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New tool for safe and sustainable LNG bunkering

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LNG Industry,

Leading ship operators and the International Association of Ports and Harbours have consulted on a new tool, developed to ensure safer and more sustainable LNG bunkering.

The tool ensures that the responsibilities of bunker facilities operators (BFOs) relating to safe and sustainable business operations are clearly demarcated and that there is a careful examination of how the LNG bunker operations are set up.

This tool has been developed in consultation with international players in the shipping sector, the International Association of Ports and Harbours – IAPH, Titan LNG, Bureau Veritas, large oil and gas companies such as Shell and ship owners such as NYK and Carnival Corporation. The objective is for it to become the standard tool worldwide.

Peter Alkema of Port of Amsterdam and chairman of the working group says: “We fulfil two aims through the IAPH audit tool. First the tool supports port authorities to carry out the decision-making process relating to granting permits to LNG bunker facility operators in their ports in a uniform manner. Secondly the tool gives collaborating ports, which are members of the IAPH, the opportunity to share audit results and information on a BFO’s safety performance.”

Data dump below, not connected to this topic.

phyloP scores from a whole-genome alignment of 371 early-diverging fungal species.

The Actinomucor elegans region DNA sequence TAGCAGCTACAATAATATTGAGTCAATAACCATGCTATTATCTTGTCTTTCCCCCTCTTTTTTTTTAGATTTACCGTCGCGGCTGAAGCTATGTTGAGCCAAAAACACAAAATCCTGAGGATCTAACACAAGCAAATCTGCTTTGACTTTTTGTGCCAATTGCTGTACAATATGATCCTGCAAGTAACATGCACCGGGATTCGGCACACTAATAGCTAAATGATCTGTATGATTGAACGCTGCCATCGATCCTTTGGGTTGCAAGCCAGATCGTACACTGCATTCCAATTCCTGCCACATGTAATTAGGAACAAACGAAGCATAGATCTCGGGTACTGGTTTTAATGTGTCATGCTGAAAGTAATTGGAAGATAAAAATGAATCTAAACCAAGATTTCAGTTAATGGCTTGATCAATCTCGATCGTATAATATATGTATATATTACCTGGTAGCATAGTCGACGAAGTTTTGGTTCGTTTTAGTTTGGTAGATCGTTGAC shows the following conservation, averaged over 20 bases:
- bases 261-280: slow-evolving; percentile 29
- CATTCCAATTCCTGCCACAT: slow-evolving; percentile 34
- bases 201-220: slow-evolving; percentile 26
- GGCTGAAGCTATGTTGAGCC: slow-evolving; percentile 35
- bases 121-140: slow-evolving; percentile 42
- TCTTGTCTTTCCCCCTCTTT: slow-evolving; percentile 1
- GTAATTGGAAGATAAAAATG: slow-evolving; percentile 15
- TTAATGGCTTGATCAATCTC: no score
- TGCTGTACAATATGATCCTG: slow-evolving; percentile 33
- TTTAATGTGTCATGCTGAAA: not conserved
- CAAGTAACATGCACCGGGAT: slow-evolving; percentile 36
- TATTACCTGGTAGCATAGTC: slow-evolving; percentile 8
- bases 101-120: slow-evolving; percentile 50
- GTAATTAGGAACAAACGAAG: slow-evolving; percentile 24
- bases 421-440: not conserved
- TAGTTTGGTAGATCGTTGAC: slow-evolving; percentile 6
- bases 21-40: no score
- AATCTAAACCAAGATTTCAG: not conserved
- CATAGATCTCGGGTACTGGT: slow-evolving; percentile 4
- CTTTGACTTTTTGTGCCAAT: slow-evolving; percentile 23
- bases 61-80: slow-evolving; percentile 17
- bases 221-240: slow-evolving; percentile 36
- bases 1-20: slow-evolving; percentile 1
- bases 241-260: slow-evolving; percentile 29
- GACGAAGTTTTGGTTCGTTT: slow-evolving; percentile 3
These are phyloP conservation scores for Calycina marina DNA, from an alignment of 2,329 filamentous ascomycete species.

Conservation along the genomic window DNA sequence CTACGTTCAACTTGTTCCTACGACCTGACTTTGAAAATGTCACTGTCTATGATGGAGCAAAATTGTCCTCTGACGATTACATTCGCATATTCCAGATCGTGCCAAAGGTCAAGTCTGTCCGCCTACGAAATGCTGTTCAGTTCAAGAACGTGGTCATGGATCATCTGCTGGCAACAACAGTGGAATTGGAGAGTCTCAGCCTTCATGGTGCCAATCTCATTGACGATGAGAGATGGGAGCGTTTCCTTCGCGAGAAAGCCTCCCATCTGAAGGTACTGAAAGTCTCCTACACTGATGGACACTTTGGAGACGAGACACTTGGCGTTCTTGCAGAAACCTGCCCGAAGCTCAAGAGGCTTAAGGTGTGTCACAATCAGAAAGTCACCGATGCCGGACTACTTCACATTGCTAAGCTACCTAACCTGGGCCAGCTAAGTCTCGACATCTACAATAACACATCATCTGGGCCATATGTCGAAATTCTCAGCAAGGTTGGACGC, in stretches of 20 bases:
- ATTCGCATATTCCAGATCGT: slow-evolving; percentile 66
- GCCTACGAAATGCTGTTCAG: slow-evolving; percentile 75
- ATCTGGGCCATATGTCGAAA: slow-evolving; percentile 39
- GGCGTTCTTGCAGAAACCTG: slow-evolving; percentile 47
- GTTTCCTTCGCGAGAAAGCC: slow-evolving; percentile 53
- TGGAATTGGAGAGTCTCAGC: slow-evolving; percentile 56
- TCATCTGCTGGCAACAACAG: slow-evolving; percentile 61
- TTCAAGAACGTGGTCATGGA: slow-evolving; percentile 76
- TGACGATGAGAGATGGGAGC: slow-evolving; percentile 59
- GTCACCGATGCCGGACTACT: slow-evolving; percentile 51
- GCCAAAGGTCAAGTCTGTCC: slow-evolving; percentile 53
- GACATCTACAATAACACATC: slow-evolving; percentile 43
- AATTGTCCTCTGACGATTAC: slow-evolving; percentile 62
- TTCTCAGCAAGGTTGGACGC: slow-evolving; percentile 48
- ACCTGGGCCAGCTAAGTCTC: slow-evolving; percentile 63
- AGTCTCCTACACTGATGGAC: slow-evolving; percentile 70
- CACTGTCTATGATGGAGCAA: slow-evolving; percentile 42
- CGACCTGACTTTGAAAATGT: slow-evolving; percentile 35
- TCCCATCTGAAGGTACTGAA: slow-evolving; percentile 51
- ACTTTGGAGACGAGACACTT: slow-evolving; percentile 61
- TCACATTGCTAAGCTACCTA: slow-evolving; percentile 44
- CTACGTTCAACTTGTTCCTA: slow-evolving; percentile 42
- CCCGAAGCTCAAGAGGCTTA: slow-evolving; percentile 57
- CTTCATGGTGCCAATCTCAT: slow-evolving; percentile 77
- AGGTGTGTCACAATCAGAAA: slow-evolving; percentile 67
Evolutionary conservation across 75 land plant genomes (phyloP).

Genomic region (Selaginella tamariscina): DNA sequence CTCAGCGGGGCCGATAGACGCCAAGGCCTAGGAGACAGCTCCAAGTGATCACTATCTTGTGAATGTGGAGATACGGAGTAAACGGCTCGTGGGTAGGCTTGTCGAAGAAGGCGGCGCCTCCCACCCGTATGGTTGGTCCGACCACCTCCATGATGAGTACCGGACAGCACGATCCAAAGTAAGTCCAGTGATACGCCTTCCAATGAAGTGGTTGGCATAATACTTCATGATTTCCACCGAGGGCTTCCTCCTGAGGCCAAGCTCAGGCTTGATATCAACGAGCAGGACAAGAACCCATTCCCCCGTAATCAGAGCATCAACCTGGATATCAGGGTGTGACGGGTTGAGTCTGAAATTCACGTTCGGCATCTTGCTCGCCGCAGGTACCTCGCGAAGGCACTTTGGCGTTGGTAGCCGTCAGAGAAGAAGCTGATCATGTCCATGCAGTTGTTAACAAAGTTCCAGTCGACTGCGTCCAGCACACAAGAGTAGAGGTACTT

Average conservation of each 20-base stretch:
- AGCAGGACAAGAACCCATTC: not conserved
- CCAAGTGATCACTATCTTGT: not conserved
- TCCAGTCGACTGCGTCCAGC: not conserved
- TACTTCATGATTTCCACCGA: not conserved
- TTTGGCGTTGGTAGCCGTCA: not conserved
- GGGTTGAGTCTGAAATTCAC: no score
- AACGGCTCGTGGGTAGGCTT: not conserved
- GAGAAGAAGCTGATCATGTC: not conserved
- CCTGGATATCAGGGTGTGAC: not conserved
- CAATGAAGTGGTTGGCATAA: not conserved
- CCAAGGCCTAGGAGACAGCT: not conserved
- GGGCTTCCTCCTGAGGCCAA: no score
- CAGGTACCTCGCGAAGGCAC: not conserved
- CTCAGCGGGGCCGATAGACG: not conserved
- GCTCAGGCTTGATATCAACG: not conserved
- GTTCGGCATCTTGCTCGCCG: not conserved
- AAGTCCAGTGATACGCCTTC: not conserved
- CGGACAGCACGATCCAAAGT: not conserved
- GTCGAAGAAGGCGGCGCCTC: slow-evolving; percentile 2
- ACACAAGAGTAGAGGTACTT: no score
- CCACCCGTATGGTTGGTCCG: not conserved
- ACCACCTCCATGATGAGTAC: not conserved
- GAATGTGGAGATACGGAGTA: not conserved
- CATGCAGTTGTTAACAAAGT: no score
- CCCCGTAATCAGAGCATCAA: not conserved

As a result, a port does not have to go through the entire audit process again if a BFO has been audited before. Alkema: “This is also advantageous for BFOs. This is because the BFO does not necessarily have to be audited again when it applies for a permit in a port that is a member of the IAPH. This makes the process more efficient and accessible.”

The first ship-to-ship LNG bunker facilities are now being realised in ports, including the Port of Amsterdam where Titan LNG will locate with bunker ship Flexfueler 001 late this year. Port of Amsterdam is also preparing for the arrival of LNG ships in this way. Based on the global order book, the number of LNG-fuelled ships is expected to nearly double by 2024. Research conducted by DNV-GL reveals that LNG will be the transition fuel for shipping in the years ahead en route to carbon-free fuels.

Alkema said the working group is convinced that through the introduction of a standard model for granting permits for LNG bunker operations, it will also be possible to apply the lessons learned and the employed methods to other alternative fuels, such as hydrogen and methanol. “So we are also looking at future sustainable fuels,” he concluded.

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